“You attack him, you attack us all,” said Marcus Rashford after his Manchester United teammate Paul Pogba was racially abused on social media following his penalty miss in the draw at Wolverhampton Wanderers on Monday evening.

Pogba’s miss from 12 yards cost his side all three points at Molineux and prompted a minority of his own supporters to turn on him.

I wish I could say the incident was an isolated one. But it wasn’t, far from it.

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Chelsea’s Tammy Abraham was subjected to similar abuse for missing the crucial spot kick in his side’s Super Cup defeat to Liverpool last Wednesday while Reading striker Yakou Meite suffered the same treatment for missing his own 91st minute effort on Sunday.

Three players in six days in 2019, all because they missed a penalty they were trying to score.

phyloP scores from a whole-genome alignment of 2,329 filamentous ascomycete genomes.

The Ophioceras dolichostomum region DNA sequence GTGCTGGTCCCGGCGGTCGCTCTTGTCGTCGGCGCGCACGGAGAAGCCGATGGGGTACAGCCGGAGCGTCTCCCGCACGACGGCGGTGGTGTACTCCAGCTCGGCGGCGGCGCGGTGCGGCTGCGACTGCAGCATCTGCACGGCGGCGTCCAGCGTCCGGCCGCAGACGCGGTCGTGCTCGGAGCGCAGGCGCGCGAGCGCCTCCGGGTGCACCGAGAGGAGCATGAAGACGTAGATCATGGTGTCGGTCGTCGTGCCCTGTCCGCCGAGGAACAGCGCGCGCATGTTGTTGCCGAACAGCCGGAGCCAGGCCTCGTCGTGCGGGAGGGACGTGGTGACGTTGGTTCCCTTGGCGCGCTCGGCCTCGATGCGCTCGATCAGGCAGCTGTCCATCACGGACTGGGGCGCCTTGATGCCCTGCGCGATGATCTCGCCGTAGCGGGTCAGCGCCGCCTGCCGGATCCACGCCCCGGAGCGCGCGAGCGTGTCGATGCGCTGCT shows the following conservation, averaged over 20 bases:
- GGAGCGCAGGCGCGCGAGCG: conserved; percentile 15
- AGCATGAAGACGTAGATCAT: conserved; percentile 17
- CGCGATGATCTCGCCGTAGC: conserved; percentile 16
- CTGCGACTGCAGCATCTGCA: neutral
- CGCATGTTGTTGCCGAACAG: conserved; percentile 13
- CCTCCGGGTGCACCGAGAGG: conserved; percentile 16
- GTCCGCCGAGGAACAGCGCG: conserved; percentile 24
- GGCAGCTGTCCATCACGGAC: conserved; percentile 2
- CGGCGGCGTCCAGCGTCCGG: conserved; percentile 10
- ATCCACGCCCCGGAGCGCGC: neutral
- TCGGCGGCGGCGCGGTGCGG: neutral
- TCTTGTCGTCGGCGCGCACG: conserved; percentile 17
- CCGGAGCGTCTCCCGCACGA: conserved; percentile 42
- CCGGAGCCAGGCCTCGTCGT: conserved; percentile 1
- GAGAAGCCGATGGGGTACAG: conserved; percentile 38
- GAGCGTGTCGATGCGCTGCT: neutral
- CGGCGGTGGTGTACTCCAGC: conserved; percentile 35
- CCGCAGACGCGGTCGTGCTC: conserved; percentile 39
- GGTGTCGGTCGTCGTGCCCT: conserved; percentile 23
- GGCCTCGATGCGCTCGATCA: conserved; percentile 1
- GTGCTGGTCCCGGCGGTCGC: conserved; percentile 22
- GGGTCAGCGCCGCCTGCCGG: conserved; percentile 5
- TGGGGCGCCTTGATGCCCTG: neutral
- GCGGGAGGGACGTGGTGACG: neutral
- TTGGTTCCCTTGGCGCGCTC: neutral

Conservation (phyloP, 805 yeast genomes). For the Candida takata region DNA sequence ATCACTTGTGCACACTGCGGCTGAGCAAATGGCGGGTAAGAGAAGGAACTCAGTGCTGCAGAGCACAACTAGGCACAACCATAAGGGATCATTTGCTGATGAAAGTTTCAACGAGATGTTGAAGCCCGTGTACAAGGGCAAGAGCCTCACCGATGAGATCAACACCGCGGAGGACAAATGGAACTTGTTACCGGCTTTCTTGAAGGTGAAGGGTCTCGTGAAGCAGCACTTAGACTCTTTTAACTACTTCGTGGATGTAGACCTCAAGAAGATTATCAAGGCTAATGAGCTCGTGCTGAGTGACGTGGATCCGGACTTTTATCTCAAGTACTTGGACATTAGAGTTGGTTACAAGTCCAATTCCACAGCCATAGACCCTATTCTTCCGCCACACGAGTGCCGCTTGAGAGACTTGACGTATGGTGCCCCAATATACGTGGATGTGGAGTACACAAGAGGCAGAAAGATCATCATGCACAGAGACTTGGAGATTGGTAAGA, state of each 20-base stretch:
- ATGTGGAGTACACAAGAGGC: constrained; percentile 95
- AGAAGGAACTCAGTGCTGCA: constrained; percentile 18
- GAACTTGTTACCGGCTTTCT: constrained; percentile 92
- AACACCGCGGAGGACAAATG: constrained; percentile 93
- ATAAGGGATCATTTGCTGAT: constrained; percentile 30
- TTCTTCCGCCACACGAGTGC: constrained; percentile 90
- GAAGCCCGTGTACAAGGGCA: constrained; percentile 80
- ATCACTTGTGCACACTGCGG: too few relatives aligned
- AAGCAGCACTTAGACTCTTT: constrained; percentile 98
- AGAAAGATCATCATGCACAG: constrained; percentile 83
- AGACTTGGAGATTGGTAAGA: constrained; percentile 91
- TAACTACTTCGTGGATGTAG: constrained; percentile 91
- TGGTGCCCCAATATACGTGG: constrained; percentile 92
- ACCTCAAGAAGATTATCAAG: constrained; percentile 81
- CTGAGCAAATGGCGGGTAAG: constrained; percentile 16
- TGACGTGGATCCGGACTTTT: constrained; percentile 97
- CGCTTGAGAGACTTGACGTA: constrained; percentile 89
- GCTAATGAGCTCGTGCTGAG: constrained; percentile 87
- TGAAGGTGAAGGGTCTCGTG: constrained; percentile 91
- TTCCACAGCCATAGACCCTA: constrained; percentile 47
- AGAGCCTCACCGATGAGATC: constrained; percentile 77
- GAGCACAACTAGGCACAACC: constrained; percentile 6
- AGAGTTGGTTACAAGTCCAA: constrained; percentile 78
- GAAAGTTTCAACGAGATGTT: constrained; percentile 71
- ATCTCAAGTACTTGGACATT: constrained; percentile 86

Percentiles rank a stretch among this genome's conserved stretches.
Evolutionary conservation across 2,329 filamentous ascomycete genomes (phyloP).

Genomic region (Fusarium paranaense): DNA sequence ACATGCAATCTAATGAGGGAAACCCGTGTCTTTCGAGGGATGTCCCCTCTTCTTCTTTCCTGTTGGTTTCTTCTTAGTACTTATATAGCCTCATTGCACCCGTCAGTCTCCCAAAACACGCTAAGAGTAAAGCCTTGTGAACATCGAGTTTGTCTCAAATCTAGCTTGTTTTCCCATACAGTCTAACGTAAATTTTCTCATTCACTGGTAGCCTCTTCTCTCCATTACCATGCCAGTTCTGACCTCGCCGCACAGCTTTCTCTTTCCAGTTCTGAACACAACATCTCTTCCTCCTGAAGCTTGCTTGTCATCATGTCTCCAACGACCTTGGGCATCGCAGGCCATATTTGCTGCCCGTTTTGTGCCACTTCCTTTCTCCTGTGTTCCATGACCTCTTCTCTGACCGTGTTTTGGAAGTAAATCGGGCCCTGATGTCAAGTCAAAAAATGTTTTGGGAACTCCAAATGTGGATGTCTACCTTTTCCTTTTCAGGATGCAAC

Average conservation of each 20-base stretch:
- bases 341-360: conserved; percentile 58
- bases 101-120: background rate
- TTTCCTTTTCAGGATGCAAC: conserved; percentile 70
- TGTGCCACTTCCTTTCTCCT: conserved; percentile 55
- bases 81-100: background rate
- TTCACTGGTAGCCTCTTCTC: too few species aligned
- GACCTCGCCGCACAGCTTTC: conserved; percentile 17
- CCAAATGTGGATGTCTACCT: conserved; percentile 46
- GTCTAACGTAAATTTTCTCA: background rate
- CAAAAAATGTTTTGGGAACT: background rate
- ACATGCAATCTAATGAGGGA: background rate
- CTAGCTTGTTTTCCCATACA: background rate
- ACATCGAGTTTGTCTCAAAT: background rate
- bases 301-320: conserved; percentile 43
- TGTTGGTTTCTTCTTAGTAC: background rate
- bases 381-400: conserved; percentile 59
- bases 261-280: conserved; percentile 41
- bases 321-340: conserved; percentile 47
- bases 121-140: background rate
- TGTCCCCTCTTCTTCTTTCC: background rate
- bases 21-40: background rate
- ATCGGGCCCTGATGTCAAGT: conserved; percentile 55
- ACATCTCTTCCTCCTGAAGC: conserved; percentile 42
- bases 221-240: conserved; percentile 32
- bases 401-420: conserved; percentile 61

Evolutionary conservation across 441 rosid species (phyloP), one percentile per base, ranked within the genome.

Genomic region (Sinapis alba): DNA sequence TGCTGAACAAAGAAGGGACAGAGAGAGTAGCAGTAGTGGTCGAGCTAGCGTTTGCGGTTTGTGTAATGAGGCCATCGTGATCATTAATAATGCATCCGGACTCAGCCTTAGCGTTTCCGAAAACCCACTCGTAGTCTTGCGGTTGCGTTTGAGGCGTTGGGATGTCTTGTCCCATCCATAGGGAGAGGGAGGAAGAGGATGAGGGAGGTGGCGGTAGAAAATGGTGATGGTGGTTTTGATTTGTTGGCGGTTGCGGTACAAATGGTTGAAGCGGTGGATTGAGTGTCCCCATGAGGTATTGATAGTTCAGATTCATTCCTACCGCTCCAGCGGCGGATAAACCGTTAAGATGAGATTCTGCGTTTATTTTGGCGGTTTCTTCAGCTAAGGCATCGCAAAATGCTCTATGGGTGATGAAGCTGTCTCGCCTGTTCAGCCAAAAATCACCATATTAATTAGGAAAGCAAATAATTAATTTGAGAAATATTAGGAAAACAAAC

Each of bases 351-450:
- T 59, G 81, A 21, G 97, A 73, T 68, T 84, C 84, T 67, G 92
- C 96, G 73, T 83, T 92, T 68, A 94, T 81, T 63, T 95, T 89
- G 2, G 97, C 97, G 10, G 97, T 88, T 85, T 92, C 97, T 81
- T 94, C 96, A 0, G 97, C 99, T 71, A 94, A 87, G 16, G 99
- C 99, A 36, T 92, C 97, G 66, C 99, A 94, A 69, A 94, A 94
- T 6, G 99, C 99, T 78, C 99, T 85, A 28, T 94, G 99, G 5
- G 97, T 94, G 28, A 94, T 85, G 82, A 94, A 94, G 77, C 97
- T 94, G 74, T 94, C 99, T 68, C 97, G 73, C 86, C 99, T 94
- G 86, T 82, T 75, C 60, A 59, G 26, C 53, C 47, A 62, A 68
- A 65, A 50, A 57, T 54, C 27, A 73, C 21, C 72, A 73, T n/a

“We will work to identify the few involved in these incidents and take the strongest course of action available to us. We also encourage social media companies to take action in these cases,” United said in the wake of Monday’s events.

While United struck the right tone, they didn’t go anywhere near far enough. “Encouraging” social media companies simply isn’t enough. It is imperative we continue to press the social media giants to take decisive action with this sort of abuse, which is becoming more and more commonplace.

“We remain deeply committed to improving the health of the conversation on the service and in that respect we continue to prioritise the safety of our users,” Twitter said a week ago.

Again this is fundamentally the right message, but until these “abhorrent posts”, as Chelsea called them, are a thing of the past, we must continue to shine a light on each and every incident.

As journalists, we are often criticised for reporting on such matters. Naysayers claim that continued reports of racism only give oxygen to those looking to breathe more hate into the conversation, that highlighting racist abuse only emboldens others to follow suit.

I couldn’t disagree more. Doing nothing allowed this to happen. Doing something to stamp it out it for good is far overdue.

Yours,

Ben Burrows 

Acting sports editor

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